TRENTON, N.J.—When Rich Balka and two partners bought Home Rubber Co. 20 years ago, Balka had a precise vision of what his role would be.
Coming from a background in real estate development and finance, he had it in his head that he could own several businesses and play an oversight role in all of them.
But he quickly found out that the Trenton-based maker of a variety of custom products—from hose and tubing to belting, sheet goods, lathe-cut gaskets and other specialty goods—would require his full attention to really grow the business.
“When I envisioned being here for 20 years, it was in a much less direct role than I've certainly settled into,” said Balka, the company president who has been sole owner of Home Rubber for about the last decade. “I obviously have grown to love the industry along with the business. It's fair to say that it occurred to me fairly early on that when you get involved with a business that's been around as long as this one has, it just seems appropriate that you're here to keep it going and help it flourish.”
Home Rubber, in fact, will celebrate its 135th anniversary this year, and it still operates in the same factory where it was founded.
Balka said the company still follows some of the guiding principles set forth by its founder, Charles C. Stokes. Those include a commitment to quality, individual attention to customers and their needs, and seeking constant innovation.
“These innovations don't typically come about because a technical savant is hanging out in a lab,” he said. “They come about because of a relationship between the customer and the company. Sales is the first line of that relationship.”
The staff in Home Rubber's inside sales group averages 17 years of experience, Balka said, giving them the skill sets to work carefully with customers to figure out the best possible solution for each problem. “We don't necessarily seek patents the way patents were sought in times gone by, but often times the solutions we come up with are unique to the specific customer application.”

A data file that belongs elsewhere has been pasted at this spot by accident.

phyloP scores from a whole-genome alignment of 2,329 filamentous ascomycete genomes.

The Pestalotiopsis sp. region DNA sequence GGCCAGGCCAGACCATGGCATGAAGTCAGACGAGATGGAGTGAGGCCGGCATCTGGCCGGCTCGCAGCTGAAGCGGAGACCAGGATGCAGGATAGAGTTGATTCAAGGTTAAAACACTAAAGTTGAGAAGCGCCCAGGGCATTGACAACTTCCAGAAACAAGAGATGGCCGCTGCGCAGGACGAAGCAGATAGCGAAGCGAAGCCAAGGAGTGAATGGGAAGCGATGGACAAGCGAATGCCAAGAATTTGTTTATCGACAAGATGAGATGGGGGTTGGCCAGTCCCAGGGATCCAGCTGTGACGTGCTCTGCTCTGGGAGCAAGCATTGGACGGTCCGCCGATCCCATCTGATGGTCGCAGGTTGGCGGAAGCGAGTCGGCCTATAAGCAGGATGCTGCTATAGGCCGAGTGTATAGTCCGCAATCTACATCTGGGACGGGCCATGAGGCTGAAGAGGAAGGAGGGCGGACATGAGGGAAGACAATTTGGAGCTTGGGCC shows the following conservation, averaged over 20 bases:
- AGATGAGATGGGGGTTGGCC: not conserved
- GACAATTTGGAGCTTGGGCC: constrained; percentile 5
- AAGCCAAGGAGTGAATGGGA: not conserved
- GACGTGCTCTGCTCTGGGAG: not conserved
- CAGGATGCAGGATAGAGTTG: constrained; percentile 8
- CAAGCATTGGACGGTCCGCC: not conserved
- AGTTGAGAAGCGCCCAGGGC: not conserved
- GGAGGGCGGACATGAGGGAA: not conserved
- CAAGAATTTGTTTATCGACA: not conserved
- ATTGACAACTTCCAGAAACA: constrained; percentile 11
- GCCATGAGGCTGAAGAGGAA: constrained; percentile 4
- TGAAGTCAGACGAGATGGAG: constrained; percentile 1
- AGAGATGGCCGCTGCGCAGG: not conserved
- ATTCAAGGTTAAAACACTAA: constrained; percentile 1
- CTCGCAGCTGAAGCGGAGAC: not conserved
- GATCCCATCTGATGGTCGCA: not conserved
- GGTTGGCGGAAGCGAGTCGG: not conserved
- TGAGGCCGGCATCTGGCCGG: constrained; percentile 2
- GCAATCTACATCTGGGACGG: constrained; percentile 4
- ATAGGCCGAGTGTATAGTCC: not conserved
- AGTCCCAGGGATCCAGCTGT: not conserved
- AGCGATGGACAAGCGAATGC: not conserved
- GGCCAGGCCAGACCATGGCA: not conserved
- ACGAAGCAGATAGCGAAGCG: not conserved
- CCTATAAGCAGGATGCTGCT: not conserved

The most obvious obstacle the hose and custom goods firm has had to overcome during Balka's tenure is the Great Recession. He said it was a great run until the middle of 2008, then everything hit the skids. “We like everyone else had to rebuild, reassess what size we were, and how elastic or inelastic our costs were.”
When manufacturing led the way coming out of the recession, Home Rubber was riding another strong wave until February of last year. Business really slowed down through the rest of the year, finishing down a bit from 2014. The company doesn't reveal sales totals.
But the biggest difference for Balka is that after 20 years in the business, he has been through enough economic cycles that he knows how to look at different ways of coming out of the downturn.
“We're a stronger company now, so we're able to bulk up our inventory during slow times rather than cutting back, so we're in a position to do more for our customers more quickly than we were able to do coming out of the 2008 recession,” he said.”